About Me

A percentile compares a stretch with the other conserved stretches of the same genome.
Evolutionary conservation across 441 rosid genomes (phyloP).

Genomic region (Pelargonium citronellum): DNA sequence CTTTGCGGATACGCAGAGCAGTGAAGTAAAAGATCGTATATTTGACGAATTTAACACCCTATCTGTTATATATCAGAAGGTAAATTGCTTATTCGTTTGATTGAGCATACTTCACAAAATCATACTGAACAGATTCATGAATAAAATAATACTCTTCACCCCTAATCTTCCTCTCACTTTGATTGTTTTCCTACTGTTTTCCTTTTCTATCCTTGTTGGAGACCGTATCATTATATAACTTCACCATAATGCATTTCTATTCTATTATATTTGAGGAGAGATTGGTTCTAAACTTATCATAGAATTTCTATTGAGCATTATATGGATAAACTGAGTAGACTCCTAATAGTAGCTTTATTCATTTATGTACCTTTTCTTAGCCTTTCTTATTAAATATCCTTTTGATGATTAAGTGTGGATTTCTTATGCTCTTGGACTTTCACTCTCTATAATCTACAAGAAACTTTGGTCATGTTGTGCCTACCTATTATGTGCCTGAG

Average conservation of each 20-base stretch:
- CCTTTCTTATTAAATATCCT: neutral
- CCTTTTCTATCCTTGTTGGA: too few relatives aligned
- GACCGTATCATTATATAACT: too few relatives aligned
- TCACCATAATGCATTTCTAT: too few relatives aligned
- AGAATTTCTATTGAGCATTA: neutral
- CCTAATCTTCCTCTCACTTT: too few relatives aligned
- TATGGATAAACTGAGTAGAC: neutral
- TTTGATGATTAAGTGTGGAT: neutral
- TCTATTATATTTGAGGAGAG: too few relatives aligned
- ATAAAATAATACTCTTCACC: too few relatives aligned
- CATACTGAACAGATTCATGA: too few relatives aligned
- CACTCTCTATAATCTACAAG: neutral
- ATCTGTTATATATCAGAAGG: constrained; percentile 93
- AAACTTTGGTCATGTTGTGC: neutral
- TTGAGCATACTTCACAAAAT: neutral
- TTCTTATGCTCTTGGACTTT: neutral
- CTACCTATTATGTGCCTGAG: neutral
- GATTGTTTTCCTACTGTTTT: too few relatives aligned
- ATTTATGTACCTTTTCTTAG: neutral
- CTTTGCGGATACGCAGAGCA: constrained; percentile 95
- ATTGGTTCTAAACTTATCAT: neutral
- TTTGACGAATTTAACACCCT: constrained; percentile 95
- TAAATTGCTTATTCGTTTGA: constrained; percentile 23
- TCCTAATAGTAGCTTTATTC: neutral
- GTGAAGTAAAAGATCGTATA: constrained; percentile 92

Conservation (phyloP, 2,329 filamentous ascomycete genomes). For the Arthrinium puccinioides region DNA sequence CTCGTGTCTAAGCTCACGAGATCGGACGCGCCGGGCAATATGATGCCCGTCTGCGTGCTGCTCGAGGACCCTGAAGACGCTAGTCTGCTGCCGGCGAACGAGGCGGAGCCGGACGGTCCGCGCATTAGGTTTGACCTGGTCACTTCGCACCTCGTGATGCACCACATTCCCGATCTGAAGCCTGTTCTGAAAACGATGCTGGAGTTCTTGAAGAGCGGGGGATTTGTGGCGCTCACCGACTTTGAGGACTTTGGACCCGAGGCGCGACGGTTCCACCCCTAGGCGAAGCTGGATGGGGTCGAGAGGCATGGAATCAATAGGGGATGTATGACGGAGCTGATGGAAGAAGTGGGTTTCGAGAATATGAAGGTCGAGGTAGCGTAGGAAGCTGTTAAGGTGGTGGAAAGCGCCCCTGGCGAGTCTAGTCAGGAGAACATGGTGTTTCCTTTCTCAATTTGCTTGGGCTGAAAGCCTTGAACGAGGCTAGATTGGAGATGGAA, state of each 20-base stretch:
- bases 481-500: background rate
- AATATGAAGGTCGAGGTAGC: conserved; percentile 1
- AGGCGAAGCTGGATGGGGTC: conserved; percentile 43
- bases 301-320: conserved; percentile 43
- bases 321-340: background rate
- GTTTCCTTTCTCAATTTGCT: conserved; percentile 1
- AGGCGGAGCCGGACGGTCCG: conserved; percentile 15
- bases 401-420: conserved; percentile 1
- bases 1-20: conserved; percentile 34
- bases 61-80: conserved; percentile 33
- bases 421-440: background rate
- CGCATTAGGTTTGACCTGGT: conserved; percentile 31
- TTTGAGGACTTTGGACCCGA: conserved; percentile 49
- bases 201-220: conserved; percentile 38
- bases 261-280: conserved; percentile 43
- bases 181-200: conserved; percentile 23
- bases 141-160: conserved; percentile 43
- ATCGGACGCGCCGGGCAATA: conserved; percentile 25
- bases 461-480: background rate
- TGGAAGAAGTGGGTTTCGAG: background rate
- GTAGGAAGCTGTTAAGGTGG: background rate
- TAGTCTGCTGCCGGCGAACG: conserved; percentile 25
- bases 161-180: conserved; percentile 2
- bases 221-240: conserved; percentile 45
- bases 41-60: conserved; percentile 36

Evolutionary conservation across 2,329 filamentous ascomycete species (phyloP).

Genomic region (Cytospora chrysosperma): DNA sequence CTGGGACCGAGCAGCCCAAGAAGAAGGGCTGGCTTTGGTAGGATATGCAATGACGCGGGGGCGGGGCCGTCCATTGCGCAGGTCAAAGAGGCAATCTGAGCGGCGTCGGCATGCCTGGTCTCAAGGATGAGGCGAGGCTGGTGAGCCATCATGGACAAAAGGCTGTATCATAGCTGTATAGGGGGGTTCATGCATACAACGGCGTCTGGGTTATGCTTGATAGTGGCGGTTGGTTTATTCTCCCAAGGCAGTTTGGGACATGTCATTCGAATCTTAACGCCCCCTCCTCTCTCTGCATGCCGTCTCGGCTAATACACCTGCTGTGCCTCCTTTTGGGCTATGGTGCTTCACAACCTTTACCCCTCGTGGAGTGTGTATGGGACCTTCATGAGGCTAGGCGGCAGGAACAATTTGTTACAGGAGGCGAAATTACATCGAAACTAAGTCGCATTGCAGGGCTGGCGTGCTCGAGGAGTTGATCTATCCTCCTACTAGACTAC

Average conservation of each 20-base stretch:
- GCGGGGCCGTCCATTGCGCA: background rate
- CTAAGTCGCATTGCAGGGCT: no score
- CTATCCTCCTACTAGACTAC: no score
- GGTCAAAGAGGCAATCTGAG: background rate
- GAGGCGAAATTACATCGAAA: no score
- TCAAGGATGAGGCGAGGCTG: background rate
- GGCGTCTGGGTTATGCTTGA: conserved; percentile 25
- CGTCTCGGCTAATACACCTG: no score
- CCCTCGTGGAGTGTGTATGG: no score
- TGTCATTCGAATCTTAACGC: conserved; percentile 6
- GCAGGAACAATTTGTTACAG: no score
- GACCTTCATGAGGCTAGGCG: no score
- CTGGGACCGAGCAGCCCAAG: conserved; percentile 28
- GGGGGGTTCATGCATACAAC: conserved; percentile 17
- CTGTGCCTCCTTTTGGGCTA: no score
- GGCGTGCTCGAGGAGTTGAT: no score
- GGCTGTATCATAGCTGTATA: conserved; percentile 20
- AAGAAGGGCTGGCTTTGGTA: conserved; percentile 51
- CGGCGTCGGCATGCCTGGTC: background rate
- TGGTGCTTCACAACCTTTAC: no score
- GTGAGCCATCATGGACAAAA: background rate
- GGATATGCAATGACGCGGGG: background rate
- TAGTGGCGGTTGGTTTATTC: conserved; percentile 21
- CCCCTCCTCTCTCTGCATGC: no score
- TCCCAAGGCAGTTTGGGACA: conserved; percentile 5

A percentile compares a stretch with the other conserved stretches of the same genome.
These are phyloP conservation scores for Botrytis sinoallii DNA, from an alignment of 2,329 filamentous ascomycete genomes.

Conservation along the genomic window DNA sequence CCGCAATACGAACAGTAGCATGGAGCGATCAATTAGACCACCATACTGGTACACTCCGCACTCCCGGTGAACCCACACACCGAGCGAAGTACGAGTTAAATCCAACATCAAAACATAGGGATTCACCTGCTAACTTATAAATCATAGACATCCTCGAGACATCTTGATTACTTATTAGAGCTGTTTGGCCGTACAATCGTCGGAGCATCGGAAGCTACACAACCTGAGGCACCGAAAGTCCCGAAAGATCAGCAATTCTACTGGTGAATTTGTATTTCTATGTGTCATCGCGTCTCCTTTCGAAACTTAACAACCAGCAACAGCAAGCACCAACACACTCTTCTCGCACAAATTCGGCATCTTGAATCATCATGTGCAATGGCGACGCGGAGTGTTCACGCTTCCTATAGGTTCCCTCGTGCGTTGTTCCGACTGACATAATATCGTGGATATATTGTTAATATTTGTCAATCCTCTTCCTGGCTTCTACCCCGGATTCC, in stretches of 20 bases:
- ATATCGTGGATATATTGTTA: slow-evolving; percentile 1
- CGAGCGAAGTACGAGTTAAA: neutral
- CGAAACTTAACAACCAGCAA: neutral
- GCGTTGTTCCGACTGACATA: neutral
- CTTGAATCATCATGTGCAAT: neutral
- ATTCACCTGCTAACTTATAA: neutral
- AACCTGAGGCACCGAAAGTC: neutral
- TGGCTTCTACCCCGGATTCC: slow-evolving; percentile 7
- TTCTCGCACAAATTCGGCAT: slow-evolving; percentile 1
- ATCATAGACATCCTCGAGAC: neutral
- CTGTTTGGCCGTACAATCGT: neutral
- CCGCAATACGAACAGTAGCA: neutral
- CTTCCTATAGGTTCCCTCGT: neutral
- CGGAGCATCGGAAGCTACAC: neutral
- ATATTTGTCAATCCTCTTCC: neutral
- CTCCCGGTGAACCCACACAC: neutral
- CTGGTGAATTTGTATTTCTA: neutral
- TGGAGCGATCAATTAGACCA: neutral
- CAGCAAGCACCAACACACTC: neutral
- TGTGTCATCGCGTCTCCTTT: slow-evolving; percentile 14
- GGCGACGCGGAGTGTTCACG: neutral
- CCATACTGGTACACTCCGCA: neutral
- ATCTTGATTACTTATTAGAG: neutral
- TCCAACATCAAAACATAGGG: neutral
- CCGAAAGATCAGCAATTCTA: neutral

Raised between US and Mexican worlds, my academic and personal growth has been strongly shaped by both. I am an anthropological bioarchaeologist, and doctoral candidate at Vanderbilt University (Spring 2020 expected graduation). Through my research, community projects and intersecting identities, I am drawn to stories of resistance and resilience through change, particularly as told through food practices. I believe that studies of the ancient past are inextricably linked to the political contexts of the present. My research uses quantitative dietary isotope analyses and qualitative oral history interviews to call attention to the ways social and political systems shape foodways in the past and present, using a case study from Late Postclassic Tepeticpac, Tlaxcala. This city was part of one of the only states to resist Aztec incorporation as the Empire spread across Central Mexico. I argue that sustainable shared foodways and local ecological knowledge were key to community resistance. Through a decolonial approach, my work brings archaeology into dialogue with contemporary ancestral communities in Tlaxcala to explore how archaeology can align with and support grassroots systems dedicated to food education and food sovereignty. When working in the United States, I further use food as a way to discuss immigration (see Sazón Nashville), and the role of food in maintaining cultural memory and community resilience. Through my work and play, I seek to build an interdisciplinary and cross-border network of scholars and community experts who approach food as a biological, cultural, and political tool. Through my work, I approach bioarchaeology as the nexus between the past and present, serving as evidence for the lasting impacts of political policy, and the resilience of community action.

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